Friday, May 02, 2008

Love what you do. Do that. Hire people who love what they do to make you money.

Update: I'm not actually getting paid for this post unless the good people at Pepperjam send me a tip. Apparently I forgot to click the "reserve this post" button. Well, I can hope for tips. Meanwhile, this post says exactly what I had in mind, so I'm stickin' to it.

I was unable to clip the vid at Pepperjam, so I really want to twist your arm to do that. Hint to folks at PepperJam. Never preclude the possibility of viral publicity. This vid should be as accessible as anything on Google or YouTube.

clipped from

Unlike most agencies that offer expertise limited to one vertical, Pepperjam offers extensive professional consultation and management services across multiple areas of search-engine marketing (Pay-Per-Click / SEO), affiliate marketing, and online media planning and management.

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We have all seen the offenses committed by people who don't believe they need marketing expertise; an offense often committed by a person who would not be fool enough to think that a receptionist existed just to answer the phones. Your marketing strategy, techniques and chosen markets tell people what sort of person you are. From that first introduction, they will or will not consider doing business with you. EVER!

I often shop at a store that sells overstock and the inventory of businesses that, alas, are no longer, and I often see blatant examples of this sort of thing. For instance - tuna in a can, crackers, a knife and a napkin - nice little instant lunch, right?

And so they said - with graphics and packaging that strongly suggested a personal hygene product. Any decent marketing consultant could have saved this product to successfully compete with Star-Kist along with asking the obvious question - who are you to try and compete with Star-Kist with the exact same product?

But this product didn't get that far - at least, not within my demographic. I probably would have noticed.

The fact is that, for all the books and advice written about marketing, it is an intuitive art; one that takes a certain sort of mind to begin with, and then a great deal of time and education making expensive mistakes on other people's dime. The more volatile the market is, the more this is true, except for the exceptions.

Do you know what the exceptions are? I can give you examples of exceptions - like Coke, like Tootsie Roll, like Gold Bond Powder.

Coke, of course, is the poster child for not screwing with an established brand identity, with it's "New Coke," although I happen to think that Pepsi Clear was a runner-up in the "dumb marketing ideas." I call it a near runner up because that's the sort of product that might actually have paid off - with a little better marketing. Clear Pepsi is weird, and it doesn't taste any different than Pepsi. Clear Pepsi with Rum is a clear Cuba Libre - which could have taken the umbrella bars by storm.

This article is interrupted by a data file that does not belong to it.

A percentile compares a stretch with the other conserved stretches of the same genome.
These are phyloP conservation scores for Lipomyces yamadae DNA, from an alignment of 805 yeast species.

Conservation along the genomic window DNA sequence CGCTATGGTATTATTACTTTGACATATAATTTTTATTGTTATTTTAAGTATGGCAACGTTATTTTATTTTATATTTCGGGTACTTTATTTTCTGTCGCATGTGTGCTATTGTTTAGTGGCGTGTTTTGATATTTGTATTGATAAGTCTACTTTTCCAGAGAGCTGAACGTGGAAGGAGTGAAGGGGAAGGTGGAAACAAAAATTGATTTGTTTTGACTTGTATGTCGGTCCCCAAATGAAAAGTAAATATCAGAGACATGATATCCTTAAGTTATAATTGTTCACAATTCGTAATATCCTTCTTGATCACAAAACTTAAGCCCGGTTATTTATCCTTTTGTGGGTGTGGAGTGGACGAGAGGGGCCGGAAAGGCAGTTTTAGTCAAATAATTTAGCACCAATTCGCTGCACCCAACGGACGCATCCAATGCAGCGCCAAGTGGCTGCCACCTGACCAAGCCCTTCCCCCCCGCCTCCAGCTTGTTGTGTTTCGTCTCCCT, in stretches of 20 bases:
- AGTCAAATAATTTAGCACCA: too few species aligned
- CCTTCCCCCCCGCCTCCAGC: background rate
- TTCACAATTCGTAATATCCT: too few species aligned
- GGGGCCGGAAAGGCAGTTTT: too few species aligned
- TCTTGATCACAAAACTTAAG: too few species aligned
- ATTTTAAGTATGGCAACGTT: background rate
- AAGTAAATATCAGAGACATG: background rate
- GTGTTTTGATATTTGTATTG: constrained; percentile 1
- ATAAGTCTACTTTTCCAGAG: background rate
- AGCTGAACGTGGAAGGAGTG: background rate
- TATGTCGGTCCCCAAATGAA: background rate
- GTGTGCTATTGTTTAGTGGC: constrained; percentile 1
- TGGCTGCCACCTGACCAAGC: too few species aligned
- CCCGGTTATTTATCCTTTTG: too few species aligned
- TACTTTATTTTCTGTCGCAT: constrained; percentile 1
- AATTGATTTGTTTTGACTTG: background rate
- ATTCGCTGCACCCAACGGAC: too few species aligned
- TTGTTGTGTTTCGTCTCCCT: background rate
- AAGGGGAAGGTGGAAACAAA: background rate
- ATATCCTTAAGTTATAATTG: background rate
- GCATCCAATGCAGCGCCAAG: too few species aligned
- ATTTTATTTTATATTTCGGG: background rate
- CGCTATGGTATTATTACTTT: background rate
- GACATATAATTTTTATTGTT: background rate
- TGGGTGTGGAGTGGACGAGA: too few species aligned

New Coke? Well, a good friend of mine, a professional dominatrix and former prostitute had a pithy phrase for this exact thing, which is worthy of it's own acronym.

DFWTM. "Don't [Screw] With The Money."

She was speaking of moving in with a base player, developing a coke habit, or risking your capital. It's funny how people on the edge of being poor have values that are starkly similar to those of very rich people. Neither believe in screwing with their capital assets. In her case, the "assets" were literally the left cheek and the right. She took the ideal extremely personally.

Which is exactly what Coke did, in trying to replace it's formula with "New Coke."

Now, if you are a marketer, these are probably pretty lame, prosaic or even inaccurate examples. You see, I'm a really good example of the sort of person who absolutely SHOULD hire a marketer. I know just enough to be dangerous.

In fact, it's probably true that if I did not love what I actually do more, I could learn to be really good at marketing. It's SO tempting to think that means "I could become good enough to do this myself."

But the fact is, really successful people and really successful companies have gotten that way not because they are "adequte," but because they focus on exellence in their core area of expertiese, and then seek out, track down and if needful, tranqillize and kidnap the flavor of obsessive geek that they need.

See video: Is it not true that the CEO of Pepperjam is the sine qua non of the well-fed, smugly successful geek? Well, that's precisely the sort of marketing geek you want. If he's as geeky as I suspect, he WILL annoy the crap out of you, but if he's as smart as I suspect, he will hire people to interface for him. People, whom I suspect, who understand that having blonde streaks and a smile adds 10% to their bottom line.

That is the sort of expertise you want on your side.

You may have noticed that I have said very little about Pepperjam, the company. Well, that's because I don't have to. At most, I would have needed 100 words plus a link to their video - and that would have been more than they had asked ME for.

But then, I don't take paid posts unless they can become one of MY posts.

The next post in this series will be a general unpaid post about the economics, ethics and reasons for monetizing a website in the first place, based on my experience in print and online journalism.

In order to make all these posts appear in the proper, top-down order, I'm backdating all the posts I make today, so that they appear below the first, explanatory post. I mention this because I do not ordinarly do this, but for today, I'm going to consider today's posting to be a whole which will be linked and promoted as such. In other words, if you are reading as I'm writing, the next post will be below THIS post.

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